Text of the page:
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Slow life down - visit Hale'iwa town

by Shelly Awaya, editor


Hale‘iwa is a well-known “pit stop” for visitors and locals alike who are heading to the North Shore of O‘ahu to catch a glimpse of the awesome waves and bask on the sunny beaches. Most of the time, people just zip past Hale‘iwa on the bypass road to get to where they need to go. But Hale‘iwa has lots more to offer besides 7-11 and gas stations.

In 1984, Hale‘iwa was designated a State Historic, Cultural, and Scenic District. It has a long history, gorgeous views, and is one of O‘ahu’s last “historic” towns.

Click on image for more photos


In 1832, the Rev. John Emerson and his wife Ursula, missionaries, established the town of Hale‘iwa. (Emerson Road commemorates the town’s founders.)

Hale‘iwa means the home (hale) of the frigate (‘iwa) bird, a dark-colored bird with long, powerful wings that can span six feet. This bird is known for its ability to swoop down to catch fish from the ocean, as well as its reputation for being a thief, gained by stealing fish from albatrosses.

Another popular meaning of Hale‘iwa is “beautiful home.”

Approximately an hour’s drive from Waikiki, Hale‘iwa has lots to offer in the way of visitor attractions, and it can be a change of both scenery and pace for locals.

The many eateries, specialty shops, parks, and beaches entice people who want to spend a day outdoors and yet avoid the crowded malls and Downtown or Waikiki beaches. The North Shore Marketplace, for example, has stores that sell everything from black pearls to home-style Mexican food.

If you want to a bite to eat, you might like to know about some places area residents frequent. The Hale Wai Drive Inn, located across from Kaiaka Beach Park, is popular, as is Rosie’s Cantina and Pizza Bob’s, found in the Hale‘iwa Shopping Center off of Kamehameha Highway. And the white shrimp truck that sits in the empty lot across from McDonald’s. (Honest, that’s how people in Hale‘iwa describe it.)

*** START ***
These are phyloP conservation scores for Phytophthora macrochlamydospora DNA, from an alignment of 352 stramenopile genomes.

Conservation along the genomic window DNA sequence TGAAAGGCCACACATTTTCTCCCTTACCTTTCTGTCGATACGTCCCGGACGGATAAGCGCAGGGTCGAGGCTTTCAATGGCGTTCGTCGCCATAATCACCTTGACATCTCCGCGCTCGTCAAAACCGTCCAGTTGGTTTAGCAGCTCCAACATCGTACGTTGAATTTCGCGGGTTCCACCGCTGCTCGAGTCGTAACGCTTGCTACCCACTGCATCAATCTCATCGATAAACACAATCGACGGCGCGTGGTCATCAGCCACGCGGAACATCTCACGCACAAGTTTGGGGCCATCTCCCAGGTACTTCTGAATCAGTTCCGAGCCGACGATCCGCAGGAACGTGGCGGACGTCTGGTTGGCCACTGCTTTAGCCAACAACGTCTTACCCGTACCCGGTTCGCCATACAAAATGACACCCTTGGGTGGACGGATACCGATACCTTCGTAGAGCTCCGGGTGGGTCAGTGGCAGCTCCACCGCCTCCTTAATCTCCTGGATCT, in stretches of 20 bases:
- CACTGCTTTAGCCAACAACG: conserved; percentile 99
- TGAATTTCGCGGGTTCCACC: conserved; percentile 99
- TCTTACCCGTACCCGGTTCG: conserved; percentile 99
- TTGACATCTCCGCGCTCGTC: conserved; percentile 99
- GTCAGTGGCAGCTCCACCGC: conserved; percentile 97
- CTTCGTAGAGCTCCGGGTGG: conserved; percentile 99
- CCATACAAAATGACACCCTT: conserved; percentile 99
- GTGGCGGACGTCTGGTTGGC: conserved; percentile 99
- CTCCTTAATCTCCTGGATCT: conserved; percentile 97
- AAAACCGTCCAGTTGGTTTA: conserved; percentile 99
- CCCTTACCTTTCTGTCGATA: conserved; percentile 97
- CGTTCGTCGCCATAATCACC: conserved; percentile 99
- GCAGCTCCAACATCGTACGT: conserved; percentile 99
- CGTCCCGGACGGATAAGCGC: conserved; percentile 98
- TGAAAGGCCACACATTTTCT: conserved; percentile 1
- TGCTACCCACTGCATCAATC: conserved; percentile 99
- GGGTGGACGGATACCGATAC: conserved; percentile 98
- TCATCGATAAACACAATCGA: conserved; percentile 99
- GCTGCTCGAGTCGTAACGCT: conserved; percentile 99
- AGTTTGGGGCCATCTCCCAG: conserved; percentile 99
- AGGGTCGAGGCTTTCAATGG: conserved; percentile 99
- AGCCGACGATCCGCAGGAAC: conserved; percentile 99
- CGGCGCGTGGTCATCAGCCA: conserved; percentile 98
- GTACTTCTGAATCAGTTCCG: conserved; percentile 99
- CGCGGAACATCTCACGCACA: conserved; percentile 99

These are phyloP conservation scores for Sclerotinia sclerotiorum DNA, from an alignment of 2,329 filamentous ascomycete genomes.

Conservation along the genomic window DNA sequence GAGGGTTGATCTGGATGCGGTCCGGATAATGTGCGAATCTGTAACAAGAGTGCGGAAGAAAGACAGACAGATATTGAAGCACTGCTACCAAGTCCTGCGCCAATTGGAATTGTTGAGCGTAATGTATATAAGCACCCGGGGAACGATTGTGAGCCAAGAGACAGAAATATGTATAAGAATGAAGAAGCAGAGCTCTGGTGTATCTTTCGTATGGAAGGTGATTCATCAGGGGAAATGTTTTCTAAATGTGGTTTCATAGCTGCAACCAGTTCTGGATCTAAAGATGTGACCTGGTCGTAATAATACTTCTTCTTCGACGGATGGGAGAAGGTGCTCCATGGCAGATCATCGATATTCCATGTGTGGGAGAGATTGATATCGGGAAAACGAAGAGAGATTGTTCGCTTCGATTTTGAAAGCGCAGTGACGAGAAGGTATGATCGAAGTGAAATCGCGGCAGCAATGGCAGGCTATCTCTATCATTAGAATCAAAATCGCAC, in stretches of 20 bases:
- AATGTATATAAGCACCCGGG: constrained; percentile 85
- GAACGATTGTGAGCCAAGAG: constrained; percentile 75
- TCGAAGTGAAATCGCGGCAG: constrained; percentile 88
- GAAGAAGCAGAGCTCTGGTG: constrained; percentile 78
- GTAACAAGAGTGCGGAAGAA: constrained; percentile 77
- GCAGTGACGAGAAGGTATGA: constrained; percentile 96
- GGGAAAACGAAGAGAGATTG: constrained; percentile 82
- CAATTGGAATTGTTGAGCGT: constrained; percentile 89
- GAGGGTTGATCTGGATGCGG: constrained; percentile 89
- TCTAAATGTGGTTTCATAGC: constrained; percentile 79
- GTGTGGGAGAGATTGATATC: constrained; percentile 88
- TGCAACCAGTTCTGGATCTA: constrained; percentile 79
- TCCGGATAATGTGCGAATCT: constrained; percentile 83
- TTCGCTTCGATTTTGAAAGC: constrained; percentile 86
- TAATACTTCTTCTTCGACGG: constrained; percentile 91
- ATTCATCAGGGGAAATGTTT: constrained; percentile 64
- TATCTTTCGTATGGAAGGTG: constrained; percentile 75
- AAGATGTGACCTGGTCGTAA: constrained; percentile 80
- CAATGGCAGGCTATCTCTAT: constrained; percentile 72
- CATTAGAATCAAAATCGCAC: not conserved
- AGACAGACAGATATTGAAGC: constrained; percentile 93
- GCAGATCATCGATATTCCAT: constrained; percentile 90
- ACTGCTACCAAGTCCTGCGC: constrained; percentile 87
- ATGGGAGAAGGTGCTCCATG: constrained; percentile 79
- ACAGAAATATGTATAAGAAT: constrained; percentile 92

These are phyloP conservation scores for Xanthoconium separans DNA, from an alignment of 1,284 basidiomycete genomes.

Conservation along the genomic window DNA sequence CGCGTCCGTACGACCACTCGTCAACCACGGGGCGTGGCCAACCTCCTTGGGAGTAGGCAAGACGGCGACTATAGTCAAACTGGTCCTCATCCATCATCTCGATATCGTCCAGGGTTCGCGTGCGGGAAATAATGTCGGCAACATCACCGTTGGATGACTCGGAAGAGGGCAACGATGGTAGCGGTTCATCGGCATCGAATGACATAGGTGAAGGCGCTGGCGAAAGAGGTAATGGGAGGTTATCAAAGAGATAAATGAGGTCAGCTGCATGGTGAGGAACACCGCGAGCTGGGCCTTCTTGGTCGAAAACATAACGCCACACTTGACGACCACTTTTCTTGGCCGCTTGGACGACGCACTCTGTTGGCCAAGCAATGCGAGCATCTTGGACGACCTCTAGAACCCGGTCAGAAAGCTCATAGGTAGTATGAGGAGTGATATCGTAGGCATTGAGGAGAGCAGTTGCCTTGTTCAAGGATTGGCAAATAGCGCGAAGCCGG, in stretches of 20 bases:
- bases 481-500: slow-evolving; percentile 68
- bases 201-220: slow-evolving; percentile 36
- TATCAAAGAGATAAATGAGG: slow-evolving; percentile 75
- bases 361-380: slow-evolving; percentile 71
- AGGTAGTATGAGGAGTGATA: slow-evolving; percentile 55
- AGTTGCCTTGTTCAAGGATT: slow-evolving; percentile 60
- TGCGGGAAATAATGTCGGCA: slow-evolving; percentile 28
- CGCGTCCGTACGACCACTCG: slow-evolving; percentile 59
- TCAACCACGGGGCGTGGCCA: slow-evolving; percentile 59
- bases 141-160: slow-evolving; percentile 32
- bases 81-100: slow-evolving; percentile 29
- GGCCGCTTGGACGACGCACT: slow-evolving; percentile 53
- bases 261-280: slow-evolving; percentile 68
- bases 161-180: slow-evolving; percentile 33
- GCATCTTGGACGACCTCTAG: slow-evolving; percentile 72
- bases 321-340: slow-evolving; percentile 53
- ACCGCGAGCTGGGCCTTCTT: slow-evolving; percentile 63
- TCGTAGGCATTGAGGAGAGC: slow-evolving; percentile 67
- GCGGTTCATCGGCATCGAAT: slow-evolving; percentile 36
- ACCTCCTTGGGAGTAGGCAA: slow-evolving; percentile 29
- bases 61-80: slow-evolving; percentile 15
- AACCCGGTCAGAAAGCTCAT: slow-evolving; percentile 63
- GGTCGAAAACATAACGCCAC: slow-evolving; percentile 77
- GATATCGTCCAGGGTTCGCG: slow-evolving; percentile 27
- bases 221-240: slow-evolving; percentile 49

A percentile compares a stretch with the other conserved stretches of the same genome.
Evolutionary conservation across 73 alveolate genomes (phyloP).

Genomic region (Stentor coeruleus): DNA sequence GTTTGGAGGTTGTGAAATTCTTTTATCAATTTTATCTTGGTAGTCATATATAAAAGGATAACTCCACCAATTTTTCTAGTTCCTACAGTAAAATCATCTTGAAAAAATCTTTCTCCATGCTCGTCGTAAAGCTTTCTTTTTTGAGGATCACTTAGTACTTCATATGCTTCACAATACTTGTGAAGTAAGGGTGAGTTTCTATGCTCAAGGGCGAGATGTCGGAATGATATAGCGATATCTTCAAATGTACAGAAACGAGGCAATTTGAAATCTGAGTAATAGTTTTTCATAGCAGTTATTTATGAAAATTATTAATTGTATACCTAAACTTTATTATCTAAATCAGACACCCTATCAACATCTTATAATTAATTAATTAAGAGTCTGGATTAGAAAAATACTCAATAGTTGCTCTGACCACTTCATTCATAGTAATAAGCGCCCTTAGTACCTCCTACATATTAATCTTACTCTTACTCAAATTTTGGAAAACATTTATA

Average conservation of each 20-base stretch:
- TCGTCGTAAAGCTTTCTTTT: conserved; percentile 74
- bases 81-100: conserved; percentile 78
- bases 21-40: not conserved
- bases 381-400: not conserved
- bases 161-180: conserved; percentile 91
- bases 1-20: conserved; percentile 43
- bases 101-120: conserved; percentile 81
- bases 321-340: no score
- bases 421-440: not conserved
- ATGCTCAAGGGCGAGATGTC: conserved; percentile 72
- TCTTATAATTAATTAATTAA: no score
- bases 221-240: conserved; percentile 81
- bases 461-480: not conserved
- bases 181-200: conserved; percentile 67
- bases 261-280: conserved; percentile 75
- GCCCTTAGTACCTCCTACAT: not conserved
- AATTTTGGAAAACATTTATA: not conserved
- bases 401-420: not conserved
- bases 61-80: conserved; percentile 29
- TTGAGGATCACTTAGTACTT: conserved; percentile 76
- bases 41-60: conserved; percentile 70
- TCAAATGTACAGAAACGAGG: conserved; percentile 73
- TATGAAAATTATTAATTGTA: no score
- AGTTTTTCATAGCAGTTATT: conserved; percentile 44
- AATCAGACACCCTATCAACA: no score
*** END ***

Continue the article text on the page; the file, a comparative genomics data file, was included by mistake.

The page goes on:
If you want fast food, there is a KFC, but McDonald’s has the only drive-thru.

Some other more popular eateries in Hale‘iwa are Matsumoto’s Shave Ice and Kua Aina Sandwich Shop. If Matsumoto’s line is too long, two other shave ice stores along Kamehameha Highway are Aoki’s Shave Ice and H. Miura Store & Tailor Shop. These stores both offer shave ice and souvenirs for tourists, and you can get your shave ice right away instead of watching others eat theirs.

If you like to shop, Hale‘iwa has some of the most unique clothing store names on O‘ahu: Oogenesis Boutique, Patagonia, Matahari, Bali Moon, and Indigo Sea, to name just a few of the more unusual. Visitors are bound to find something exotic or elegant to suit their tastes.

If you’re the surfing type, there are lots of surf shops that can outfit you with anything from a surfboard to board wax and puka shell necklaces. A few of the popular ones are Hawaiian Island Creations (HIC), Surf & Sea, BK Ocean Sports, XCEL Wetsuits Hawai‘i, Strong Current, and NORTHSHORE Boardriders Club.

If you are an art enthusiast, there are several art galleries to visit. Among them are the Hale‘iwa Art Gallery, Wyland Galleries, and the newly opened Tabora Studio next door to Kua Aina.

If you are a beachgoer, the three main beaches in Hale‘iwa Town are Kaiaka Beach Park, Ali‘i Beach Park, and Hale‘iwa Beach Park. All of them have ample “free” parking and plenty of picnic tables where you can hang out with family and friends, eat plate lunches and shave ice, or even have a barbecue with a hibatchi.

You can get to Hale‘iwa by taking the H-2 freeway. Stay on the freeway till it ends and take the North Shore exit. If you visit Wahiawa on the way, then stay on Kamehameha Highway through town and past about 10 miles of pineapple and coffee plantations until you reach the first stoplight at the bottom of a long hill. Be sure to take the first left at the stoplight or you’ll end up on the Joseph Leong Highway, also known as the bypass road. (Please remember, in Hale‘iwa, people drive much slower than in town.)

And if you use public transportation (The Bus), catch the No. 52 bus (Wahiawa/Circle Island) from Ala Moana.

So take a day to explore the wonderful laid-back country style and the many activities and attractions Hale‘iwa has to offer.



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